Ken, the Varsol I use says poison on the label. It does not say flammable which seems odd. Nevertheless I believe you. It certainly smells like something that would ignite. I will look into it. Makes me wonder what kind of close calls I might have had in the past. Thanks.
I have started using a product called black maxx, water based and biodegradable. It is inexpensive and dilutes with water, I usually go 4 to 1. They say don't use full strength on aluminum. Best stuff I have bought in a long time, spray it on let it set for a while then pressure wash. I have no connection to the product or company that makes it. KGB
White metal bearings will kill the chemicals in a hot tank, necessitating a complete refill. Not only that, any other customers' components in the tank will be "plated" with a thin layer of white metal like material. I know this because the small amount of white metal left in the drillings to locate the bearings in a block was enough to coat the block and the crankshaft. Fortunately, the tank did not require a refill and no-one else's stuff was affected.
Hope this helps.
Allan from down under.
Wow! A lot of great stuff. Will any of this hurt the transmission that also needs cleaning?
Dave, now that it has been suggested that Varsol will ignite, it probably will next time you use it!
It all depends on what you want to do with the engine. If you are planning to rebuild it, the hot tank is the way to go. If you want to save the babbit and the cylinder bores and just re-ring and do a valve job, then a lot of scraping and wire brushing with mineral spirits and laundry detergent with water and a high pressure nozzle will get a lot of the dirt out. You will also need to clean out all the oil holes in the mains and rods. The water jacket can be cleaned by running something like a plummers snake or an old speedometer cable through the passages and also using high pressure water and compressed air.
If do the cleaning yourself, be sure when you get the engine running to use water first, and maybe some vinegar and run for a while before flushing it out. clean it several times until the water runs out clean. You will also need to run it for a short time and then change the oil. After that it should be quite clean.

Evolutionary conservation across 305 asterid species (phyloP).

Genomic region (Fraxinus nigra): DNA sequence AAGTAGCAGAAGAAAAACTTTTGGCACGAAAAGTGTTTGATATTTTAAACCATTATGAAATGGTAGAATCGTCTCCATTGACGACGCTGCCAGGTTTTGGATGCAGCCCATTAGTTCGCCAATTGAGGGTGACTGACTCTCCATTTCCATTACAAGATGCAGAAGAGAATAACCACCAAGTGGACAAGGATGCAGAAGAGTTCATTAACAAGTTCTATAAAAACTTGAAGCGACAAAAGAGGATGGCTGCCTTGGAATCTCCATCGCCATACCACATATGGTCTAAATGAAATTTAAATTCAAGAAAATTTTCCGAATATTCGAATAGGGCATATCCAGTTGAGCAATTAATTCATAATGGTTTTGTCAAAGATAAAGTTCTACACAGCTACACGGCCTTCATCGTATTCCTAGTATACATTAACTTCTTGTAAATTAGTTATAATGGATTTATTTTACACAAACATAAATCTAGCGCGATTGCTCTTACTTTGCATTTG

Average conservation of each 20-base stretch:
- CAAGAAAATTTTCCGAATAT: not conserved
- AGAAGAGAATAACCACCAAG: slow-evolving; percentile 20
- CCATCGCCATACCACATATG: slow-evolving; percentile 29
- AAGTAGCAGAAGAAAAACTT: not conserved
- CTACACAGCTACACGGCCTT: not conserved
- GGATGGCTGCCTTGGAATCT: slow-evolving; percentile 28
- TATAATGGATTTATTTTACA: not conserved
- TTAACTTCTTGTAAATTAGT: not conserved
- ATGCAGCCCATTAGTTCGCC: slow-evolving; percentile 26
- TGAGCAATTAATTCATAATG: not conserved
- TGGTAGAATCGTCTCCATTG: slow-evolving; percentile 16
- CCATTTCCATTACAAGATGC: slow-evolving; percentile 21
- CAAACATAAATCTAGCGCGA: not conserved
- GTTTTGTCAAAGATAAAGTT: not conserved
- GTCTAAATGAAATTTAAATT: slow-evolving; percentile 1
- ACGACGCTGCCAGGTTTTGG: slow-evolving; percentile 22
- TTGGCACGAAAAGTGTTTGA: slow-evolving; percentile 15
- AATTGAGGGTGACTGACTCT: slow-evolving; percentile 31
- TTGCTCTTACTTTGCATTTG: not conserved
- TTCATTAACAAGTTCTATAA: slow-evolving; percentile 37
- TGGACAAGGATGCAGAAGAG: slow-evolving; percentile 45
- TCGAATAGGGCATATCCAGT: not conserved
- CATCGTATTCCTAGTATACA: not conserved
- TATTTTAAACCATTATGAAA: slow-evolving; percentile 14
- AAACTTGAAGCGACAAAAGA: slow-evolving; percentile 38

If you are going to do a complete rebuild get the machine shop to tank it. They can also magnaflux the block and crankshaft for cracks and bore the cylinders and turn the crank bearings. They can also grind the valves and put in insert valve seats. If you turn the crank be sure to get the radius at each end of the journal ground round, not straight across. Look at the old crankshaft. It should have been ground round at that location.
Dave, in the days before recycling became popular (mandatory in some places) we used to burn old, well used cruddy varsol (solvent) to get rid of it.
What chemicals are used in "hot tanking" these days?
Used to be caustic soda (lye), do they still use that?
I guess I'll be working outside with the Varsol from now on. I'm just trying to visualize how many times I worked near an open bucket of the stuff with torches and grinders. The container should be marked flammable if there is even the slightest chance. I'm sure somebody somewhere paid the price and yes Marvin, now that I've been warned, it is certain to ignite because that is how the world works.
Marvin, the trans is safe to hot tank. No white metal. The gears,drums and bronze bushes come out squeaky clean.
Allan from down under.
I was thinking that Varsol is as flammable as laquer thinner.
If it is that's pretty sensitive stuff!
Allan, does it take out the dried up oil everywhere inside too? Overall the transmission isn't too bad, just mostly dry oil, a little grit.
Left in the tank long enough, parts will come out as clean bare metal. Your engine re-builder should be able to advise you.
Alan from down under.